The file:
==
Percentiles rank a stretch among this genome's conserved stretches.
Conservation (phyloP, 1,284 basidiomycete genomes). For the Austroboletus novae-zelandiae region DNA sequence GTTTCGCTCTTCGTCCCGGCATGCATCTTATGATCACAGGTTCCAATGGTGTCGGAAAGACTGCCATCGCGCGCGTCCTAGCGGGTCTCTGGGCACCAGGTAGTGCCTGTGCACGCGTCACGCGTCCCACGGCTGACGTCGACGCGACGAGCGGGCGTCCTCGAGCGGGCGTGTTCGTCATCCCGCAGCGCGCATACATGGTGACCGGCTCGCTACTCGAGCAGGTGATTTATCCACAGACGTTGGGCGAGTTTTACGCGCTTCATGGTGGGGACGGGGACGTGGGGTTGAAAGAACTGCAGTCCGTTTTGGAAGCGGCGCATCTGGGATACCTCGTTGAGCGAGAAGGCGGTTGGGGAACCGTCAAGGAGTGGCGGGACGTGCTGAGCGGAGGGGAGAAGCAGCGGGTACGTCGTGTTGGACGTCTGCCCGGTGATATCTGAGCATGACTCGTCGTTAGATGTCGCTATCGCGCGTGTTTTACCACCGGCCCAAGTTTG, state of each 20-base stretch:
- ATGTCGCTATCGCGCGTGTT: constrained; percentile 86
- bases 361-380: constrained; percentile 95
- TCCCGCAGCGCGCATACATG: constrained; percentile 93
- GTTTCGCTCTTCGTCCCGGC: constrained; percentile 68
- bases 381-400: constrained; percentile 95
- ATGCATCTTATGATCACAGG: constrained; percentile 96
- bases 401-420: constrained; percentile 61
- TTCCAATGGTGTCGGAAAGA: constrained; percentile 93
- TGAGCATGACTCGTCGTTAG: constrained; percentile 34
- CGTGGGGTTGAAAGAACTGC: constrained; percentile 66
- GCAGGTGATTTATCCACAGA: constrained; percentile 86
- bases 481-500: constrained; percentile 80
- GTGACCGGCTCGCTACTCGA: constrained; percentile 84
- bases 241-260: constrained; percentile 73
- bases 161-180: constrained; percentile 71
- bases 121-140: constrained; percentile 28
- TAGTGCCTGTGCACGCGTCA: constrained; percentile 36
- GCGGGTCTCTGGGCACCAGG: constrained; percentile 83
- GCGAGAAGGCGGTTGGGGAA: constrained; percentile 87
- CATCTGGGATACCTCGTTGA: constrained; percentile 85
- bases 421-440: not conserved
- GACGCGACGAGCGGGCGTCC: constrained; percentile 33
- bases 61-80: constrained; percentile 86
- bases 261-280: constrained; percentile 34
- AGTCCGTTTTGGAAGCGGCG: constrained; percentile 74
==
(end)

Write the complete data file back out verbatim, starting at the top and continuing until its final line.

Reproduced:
Percentiles rank a stretch among this genome's conserved stretches.
Conservation (phyloP, 1,284 basidiomycete genomes). For the Austroboletus novae-zelandiae region DNA sequence GTTTCGCTCTTCGTCCCGGCATGCATCTTATGATCACAGGTTCCAATGGTGTCGGAAAGACTGCCATCGCGCGCGTCCTAGCGGGTCTCTGGGCACCAGGTAGTGCCTGTGCACGCGTCACGCGTCCCACGGCTGACGTCGACGCGACGAGCGGGCGTCCTCGAGCGGGCGTGTTCGTCATCCCGCAGCGCGCATACATGGTGACCGGCTCGCTACTCGAGCAGGTGATTTATCCACAGACGTTGGGCGAGTTTTACGCGCTTCATGGTGGGGACGGGGACGTGGGGTTGAAAGAACTGCAGTCCGTTTTGGAAGCGGCGCATCTGGGATACCTCGTTGAGCGAGAAGGCGGTTGGGGAACCGTCAAGGAGTGGCGGGACGTGCTGAGCGGAGGGGAGAAGCAGCGGGTACGTCGTGTTGGACGTCTGCCCGGTGATATCTGAGCATGACTCGTCGTTAGATGTCGCTATCGCGCGTGTTTTACCACCGGCCCAAGTTTG, state of each 20-base stretch:
- ATGTCGCTATCGCGCGTGTT: constrained; percentile 86
- bases 361-380: constrained; percentile 95
- TCCCGCAGCGCGCATACATG: constrained; percentile 93
- GTTTCGCTCTTCGTCCCGGC: constrained; percentile 68
- bases 381-400: constrained; percentile 95
- ATGCATCTTATGATCACAGG: constrained; percentile 96
- bases 401-420: constrained; percentile 61
- TTCCAATGGTGTCGGAAAGA: constrained; percentile 93
- TGAGCATGACTCGTCGTTAG: constrained; percentile 34
- CGTGGGGTTGAAAGAACTGC: constrained; percentile 66
- GCAGGTGATTTATCCACAGA: constrained; percentile 86
- bases 481-500: constrained; percentile 80
- GTGACCGGCTCGCTACTCGA: constrained; percentile 84
- bases 241-260: constrained; percentile 73
- bases 161-180: constrained; percentile 71
- bases 121-140: constrained; percentile 28
- TAGTGCCTGTGCACGCGTCA: constrained; percentile 36
- GCGGGTCTCTGGGCACCAGG: constrained; percentile 83
- GCGAGAAGGCGGTTGGGGAA: constrained; percentile 87
- CATCTGGGATACCTCGTTGA: constrained; percentile 85
- bases 421-440: not conserved
- GACGCGACGAGCGGGCGTCC: constrained; percentile 33
- bases 61-80: constrained; percentile 86
- bases 261-280: constrained; percentile 34
- AGTCCGTTTTGGAAGCGGCG: constrained; percentile 74